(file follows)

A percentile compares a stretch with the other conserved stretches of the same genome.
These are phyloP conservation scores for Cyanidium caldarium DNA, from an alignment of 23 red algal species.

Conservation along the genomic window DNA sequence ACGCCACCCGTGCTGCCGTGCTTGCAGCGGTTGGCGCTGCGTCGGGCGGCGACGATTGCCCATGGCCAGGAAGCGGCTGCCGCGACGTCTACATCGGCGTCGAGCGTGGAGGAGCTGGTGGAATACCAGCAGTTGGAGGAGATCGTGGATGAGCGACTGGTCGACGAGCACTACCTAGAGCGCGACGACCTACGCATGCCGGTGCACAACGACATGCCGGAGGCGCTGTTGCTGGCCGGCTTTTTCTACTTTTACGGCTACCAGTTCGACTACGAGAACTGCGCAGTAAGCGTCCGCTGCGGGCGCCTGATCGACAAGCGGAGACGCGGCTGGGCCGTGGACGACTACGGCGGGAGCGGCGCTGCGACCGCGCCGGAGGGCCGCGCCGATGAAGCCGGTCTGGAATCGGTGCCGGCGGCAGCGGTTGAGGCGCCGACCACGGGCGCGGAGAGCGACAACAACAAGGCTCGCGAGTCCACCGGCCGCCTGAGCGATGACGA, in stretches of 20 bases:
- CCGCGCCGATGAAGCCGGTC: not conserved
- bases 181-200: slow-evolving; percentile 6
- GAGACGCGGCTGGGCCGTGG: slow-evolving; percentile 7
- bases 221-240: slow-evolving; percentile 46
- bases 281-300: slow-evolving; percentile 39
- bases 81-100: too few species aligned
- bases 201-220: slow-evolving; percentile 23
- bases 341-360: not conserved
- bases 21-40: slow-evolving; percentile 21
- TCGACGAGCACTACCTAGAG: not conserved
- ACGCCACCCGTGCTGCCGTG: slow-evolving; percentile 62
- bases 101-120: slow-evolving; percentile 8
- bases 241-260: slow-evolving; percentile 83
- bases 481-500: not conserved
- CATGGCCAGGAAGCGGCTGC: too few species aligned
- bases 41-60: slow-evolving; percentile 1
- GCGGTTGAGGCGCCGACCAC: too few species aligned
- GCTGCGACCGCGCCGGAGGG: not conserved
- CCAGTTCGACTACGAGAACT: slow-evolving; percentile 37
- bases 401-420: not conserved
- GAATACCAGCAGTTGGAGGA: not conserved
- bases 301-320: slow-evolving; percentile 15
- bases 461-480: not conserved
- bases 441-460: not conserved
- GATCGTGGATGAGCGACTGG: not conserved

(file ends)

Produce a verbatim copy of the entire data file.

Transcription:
A percentile compares a stretch with the other conserved stretches of the same genome.
These are phyloP conservation scores for Cyanidium caldarium DNA, from an alignment of 23 red algal species.

Conservation along the genomic window DNA sequence ACGCCACCCGTGCTGCCGTGCTTGCAGCGGTTGGCGCTGCGTCGGGCGGCGACGATTGCCCATGGCCAGGAAGCGGCTGCCGCGACGTCTACATCGGCGTCGAGCGTGGAGGAGCTGGTGGAATACCAGCAGTTGGAGGAGATCGTGGATGAGCGACTGGTCGACGAGCACTACCTAGAGCGCGACGACCTACGCATGCCGGTGCACAACGACATGCCGGAGGCGCTGTTGCTGGCCGGCTTTTTCTACTTTTACGGCTACCAGTTCGACTACGAGAACTGCGCAGTAAGCGTCCGCTGCGGGCGCCTGATCGACAAGCGGAGACGCGGCTGGGCCGTGGACGACTACGGCGGGAGCGGCGCTGCGACCGCGCCGGAGGGCCGCGCCGATGAAGCCGGTCTGGAATCGGTGCCGGCGGCAGCGGTTGAGGCGCCGACCACGGGCGCGGAGAGCGACAACAACAAGGCTCGCGAGTCCACCGGCCGCCTGAGCGATGACGA, in stretches of 20 bases:
- CCGCGCCGATGAAGCCGGTC: not conserved
- bases 181-200: slow-evolving; percentile 6
- GAGACGCGGCTGGGCCGTGG: slow-evolving; percentile 7
- bases 221-240: slow-evolving; percentile 46
- bases 281-300: slow-evolving; percentile 39
- bases 81-100: too few species aligned
- bases 201-220: slow-evolving; percentile 23
- bases 341-360: not conserved
- bases 21-40: slow-evolving; percentile 21
- TCGACGAGCACTACCTAGAG: not conserved
- ACGCCACCCGTGCTGCCGTG: slow-evolving; percentile 62
- bases 101-120: slow-evolving; percentile 8
- bases 241-260: slow-evolving; percentile 83
- bases 481-500: not conserved
- CATGGCCAGGAAGCGGCTGC: too few species aligned
- bases 41-60: slow-evolving; percentile 1
- GCGGTTGAGGCGCCGACCAC: too few species aligned
- GCTGCGACCGCGCCGGAGGG: not conserved
- CCAGTTCGACTACGAGAACT: slow-evolving; percentile 37
- bases 401-420: not conserved
- GAATACCAGCAGTTGGAGGA: not conserved
- bases 301-320: slow-evolving; percentile 15
- bases 461-480: not conserved
- bases 441-460: not conserved
- GATCGTGGATGAGCGACTGG: not conserved